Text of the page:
It is estimated that capsules made up 1% of Germany and Switzerland's total landfill between 1998 and 2012. And the world's glare naturally focused on the two main culprits, Nespresso and Keruig, whose capsules were made of aluminium and plastic, respectively. In theory, both types of capsules are 100% recyclable. But that's 100%, with a massive asterisk. Firstly, all the spent coffee had to be removed from the capsules. And secondly, most municipal recycling plants aren't designed to work with such small objects. And unless there are specific systems in place, which is not the case in most areas, most capsules will end up in landfills. And I'm not even going to get into the fact that most of these capsules were made using a mixture of different materials. Making it harder, yet again, to recycle. In 2018, 59 billion coffee capsules were made - 112,252 per minute globally. That mind-boggling number becomes nauseating when it is estimated that 95% of that number went to landfills. That is 56.05 billion plastic and aluminium capsules in 2018 alone.
Nespresso tried to mitigate the environmental concerns (and lousy PR) by adopting its own recycling program. They started collection services and opened drop-off points where the whole, used capsules would be taken and processed. Currently, there are over 100,000 collection points in over 59 countries worldwide. But offering recycling facilities and getting people to actually use them are two separate things. And Nespresso has been reluctant to share exact figures on what percentage actually gets recycled. Despite these concerns, the capsule market continues to grow, with predictions suggesting the market will be worth more than €50bn by 2027. But these concerns have led to the creation of better, environmentally friendly alternatives. One of which is the compostable coffee capsule.
Most people want to do what's best for the planet. But the message on how best to do this can be frustratingly difficult to get across. A recent survey in the UK found over 50% of people couldn't tell the difference between recyclable, biodegradable and compostable. That's not really surprising. As mentioned before, some things that claim to be recyclable are, but it is incredibly difficult to do so. And as a result, seldom recycled. And although most people would consider the words biodegradable and compostable interchangeable, they're not. All compostable materials are biodegradable. However, not all biodegradable materials are compostable. This a somewhat head-scratching statement. But allow me to explain.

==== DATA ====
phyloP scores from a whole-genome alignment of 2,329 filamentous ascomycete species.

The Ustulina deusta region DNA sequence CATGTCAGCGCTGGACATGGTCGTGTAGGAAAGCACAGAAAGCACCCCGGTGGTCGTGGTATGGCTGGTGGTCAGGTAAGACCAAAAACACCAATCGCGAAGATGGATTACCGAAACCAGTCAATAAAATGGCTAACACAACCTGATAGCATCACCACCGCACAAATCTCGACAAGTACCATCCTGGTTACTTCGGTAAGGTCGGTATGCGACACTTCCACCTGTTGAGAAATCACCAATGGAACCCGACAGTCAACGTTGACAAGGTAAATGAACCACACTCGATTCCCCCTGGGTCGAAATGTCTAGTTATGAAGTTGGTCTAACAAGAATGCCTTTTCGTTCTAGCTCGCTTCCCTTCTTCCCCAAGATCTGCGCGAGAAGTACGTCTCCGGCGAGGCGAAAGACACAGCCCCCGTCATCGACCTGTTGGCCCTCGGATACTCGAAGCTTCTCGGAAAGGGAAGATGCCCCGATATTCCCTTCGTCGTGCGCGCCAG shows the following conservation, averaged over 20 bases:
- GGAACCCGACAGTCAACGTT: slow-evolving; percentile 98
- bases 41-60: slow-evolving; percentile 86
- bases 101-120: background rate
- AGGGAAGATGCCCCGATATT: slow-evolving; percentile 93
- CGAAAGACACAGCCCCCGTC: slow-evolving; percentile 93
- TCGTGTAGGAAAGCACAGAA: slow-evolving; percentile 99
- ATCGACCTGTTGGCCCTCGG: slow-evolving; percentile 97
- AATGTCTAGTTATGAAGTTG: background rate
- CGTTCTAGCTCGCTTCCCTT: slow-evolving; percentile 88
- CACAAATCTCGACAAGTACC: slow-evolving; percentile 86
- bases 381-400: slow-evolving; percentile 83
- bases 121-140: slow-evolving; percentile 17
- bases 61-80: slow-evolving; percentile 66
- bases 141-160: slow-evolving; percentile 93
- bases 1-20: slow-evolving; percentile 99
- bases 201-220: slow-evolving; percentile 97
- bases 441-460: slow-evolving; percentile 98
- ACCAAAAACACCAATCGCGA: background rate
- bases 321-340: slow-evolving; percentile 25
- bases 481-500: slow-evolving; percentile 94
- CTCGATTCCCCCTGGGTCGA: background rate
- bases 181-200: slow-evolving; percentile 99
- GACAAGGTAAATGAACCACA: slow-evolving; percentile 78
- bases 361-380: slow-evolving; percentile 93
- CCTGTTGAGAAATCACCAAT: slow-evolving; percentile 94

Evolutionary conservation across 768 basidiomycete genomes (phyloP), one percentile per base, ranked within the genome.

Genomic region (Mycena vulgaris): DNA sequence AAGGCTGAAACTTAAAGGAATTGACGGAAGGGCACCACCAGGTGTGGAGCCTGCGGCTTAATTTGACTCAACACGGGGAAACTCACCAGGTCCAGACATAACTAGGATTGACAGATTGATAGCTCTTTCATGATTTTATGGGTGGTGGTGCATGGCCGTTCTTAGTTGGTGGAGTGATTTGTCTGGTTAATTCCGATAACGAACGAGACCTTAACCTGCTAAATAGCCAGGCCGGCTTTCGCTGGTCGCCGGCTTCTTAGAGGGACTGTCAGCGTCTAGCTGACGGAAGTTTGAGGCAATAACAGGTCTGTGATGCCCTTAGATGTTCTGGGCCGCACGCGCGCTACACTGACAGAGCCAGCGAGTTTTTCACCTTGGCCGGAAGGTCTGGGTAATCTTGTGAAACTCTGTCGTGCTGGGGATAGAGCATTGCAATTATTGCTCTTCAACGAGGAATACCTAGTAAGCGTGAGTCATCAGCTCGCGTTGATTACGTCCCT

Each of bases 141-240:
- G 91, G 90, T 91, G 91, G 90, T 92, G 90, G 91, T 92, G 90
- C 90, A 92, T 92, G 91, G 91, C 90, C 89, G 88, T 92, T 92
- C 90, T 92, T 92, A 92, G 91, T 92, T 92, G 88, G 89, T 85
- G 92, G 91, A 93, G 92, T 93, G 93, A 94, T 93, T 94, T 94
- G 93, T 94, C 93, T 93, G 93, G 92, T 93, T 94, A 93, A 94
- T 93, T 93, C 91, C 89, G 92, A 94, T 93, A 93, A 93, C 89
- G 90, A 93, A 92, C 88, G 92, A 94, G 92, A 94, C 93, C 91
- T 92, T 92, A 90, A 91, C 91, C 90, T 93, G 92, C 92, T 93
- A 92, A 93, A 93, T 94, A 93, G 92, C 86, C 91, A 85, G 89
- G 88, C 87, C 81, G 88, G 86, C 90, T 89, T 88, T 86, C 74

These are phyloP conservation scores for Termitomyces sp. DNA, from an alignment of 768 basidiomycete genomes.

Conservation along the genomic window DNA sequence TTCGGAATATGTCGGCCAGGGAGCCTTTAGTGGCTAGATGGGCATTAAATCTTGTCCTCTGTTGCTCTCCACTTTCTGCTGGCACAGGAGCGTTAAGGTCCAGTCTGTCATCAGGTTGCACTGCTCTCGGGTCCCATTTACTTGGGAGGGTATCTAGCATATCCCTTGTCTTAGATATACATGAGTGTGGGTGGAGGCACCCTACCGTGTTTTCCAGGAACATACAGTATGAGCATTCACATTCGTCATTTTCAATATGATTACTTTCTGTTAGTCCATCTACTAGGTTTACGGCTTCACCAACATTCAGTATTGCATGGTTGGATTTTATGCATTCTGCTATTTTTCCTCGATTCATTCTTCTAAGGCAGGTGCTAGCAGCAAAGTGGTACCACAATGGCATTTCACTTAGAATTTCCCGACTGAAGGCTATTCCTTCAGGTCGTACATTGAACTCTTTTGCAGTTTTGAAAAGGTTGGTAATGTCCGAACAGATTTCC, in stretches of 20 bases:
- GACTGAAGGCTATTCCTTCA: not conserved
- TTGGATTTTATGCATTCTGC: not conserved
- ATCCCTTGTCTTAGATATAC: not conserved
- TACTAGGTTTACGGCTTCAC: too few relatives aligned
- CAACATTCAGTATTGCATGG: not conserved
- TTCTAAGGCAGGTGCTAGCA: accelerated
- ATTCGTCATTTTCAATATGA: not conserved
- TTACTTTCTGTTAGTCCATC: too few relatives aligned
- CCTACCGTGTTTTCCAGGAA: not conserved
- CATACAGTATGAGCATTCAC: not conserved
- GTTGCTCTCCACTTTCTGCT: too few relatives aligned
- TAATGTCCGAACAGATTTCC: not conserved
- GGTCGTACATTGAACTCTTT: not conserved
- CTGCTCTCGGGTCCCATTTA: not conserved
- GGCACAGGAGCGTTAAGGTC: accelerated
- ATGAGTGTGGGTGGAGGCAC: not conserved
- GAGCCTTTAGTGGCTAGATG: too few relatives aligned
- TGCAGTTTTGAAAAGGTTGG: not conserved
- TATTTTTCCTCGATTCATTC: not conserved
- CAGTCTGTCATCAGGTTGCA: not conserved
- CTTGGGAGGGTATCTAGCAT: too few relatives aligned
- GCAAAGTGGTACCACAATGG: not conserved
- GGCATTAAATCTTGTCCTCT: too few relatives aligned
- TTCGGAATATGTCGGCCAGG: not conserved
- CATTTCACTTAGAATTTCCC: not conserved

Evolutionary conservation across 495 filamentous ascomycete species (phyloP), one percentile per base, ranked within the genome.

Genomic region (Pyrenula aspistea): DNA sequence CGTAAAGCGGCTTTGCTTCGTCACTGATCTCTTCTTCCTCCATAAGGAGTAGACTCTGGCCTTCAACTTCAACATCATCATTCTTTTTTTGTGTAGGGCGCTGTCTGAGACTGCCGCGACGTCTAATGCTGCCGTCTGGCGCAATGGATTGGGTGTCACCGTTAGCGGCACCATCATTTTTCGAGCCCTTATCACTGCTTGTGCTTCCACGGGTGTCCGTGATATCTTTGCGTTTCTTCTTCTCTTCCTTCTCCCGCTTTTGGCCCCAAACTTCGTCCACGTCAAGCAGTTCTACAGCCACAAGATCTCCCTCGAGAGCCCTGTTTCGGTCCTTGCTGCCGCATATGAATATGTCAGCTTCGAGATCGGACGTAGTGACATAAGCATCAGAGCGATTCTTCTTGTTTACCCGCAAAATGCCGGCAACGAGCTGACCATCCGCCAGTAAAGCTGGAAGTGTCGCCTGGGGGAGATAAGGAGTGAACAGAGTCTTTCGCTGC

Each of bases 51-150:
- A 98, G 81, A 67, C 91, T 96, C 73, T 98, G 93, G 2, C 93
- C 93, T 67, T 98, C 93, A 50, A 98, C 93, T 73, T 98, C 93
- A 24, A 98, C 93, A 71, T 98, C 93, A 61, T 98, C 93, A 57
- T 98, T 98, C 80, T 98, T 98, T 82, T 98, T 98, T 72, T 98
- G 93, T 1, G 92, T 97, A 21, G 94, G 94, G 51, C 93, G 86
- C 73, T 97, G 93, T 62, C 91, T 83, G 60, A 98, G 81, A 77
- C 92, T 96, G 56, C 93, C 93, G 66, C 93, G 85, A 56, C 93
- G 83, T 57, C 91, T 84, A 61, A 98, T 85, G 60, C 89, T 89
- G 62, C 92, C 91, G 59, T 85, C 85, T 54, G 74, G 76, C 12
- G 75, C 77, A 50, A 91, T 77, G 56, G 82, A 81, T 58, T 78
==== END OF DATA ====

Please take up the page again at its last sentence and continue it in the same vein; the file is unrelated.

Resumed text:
Biodegradable means any material that will disintegrate in soil, compost heaps, air or water with the assistance of organisms like enzymes and bacteria, and heat. This happens over time, and the length of that time varies from material to material. It can be months, but it can also take decades. It also depends on which environment it is degrading in. For example, a biodegradable shopping bag may degrade quickly in a compost heap but very slowly in soil and water.
On the other hand, compostable means a biodegradable material that will disintegrate in a compost heap within a maximum of six months in an industrial setting (your food waste bin at home, brown bin if you're in Ireland) or twelve months in a homemade compost heap. And if you're not sure, a compost heap is defined as a mound of decaying organic matter used to recycle garden and food waste into plant feed, soil improver, or mulch.
And it is that last part that is the crucial detail. To be certified as compostable, the decomposed martial must help improve the nutrient levels and have zero adverse effects on the final compost. Materials that are simply biodegradable can sometimes leave behind microplastics. And although research on the impact of microplastics on humans is new, the initial results aren't fantastic.
So I am happy to say our FiXX capsules, produced by Unit Nine Coffee in Dublin, are certified compostable with the certification standard TÜV AUSTRIA's OK Compost and Seedling. This means that our capsules can go straight into your brown bin at home. Or, if you have a home compost heap, they can go there too. To receive this certification means all materials, including inks or glues used, are also compostable. Thanks to these types of capsules, smaller coffee producers like ourselves can enter this market. Because an ecologically sustainable approach should be at the heart of all coffee producers' minds. I mean, it is a plant we're all enjoying here.
I'll finish with this. The one thing I have yet to mention and something that everyone will have an opinion on. The quality of the coffee in capsules. And the reason for this is simple. Coffee has been, and always will be, individualistic. The different flavours that can be extracted from coffee are immense. From light roast to dark roast. From single origin, small batch farms to large scale blends. Naturally processed coffees. Washed coffees. Honey processed and carbonic maceration coffees. Filter coffee, immersion coffee, espresso, capsules. It goes on and on. I have my preferences, as I'm sure you do too. And if whatever you drink makes you feel good? Well, power to you.
Nespresso never tried to rival speciality coffee; they wanted it to have mass appeal. So if you had a problem with capsules because you didn't like the coffee they made, well, good news, we've FiXX'd that for you. And if you have a problem with the environmental concerns attached to capsules, good news again, we've FiXX'd that too. And I can't leave without mentioning that, yes, good reusable capsules exist too. But if you're buying coffee beans and freshly grinding them, wouldn't you just make a filter coffee instead? I know I would. But I would say that, wouldn't I? I am a coffee snob, after all.
Thanks for reading.
Nespresso® is a registered trade mark owned by Société des Produits Nestlé S.A. FiXX coffee is not connected or associated in any way to Nestlé or Nespresso S.A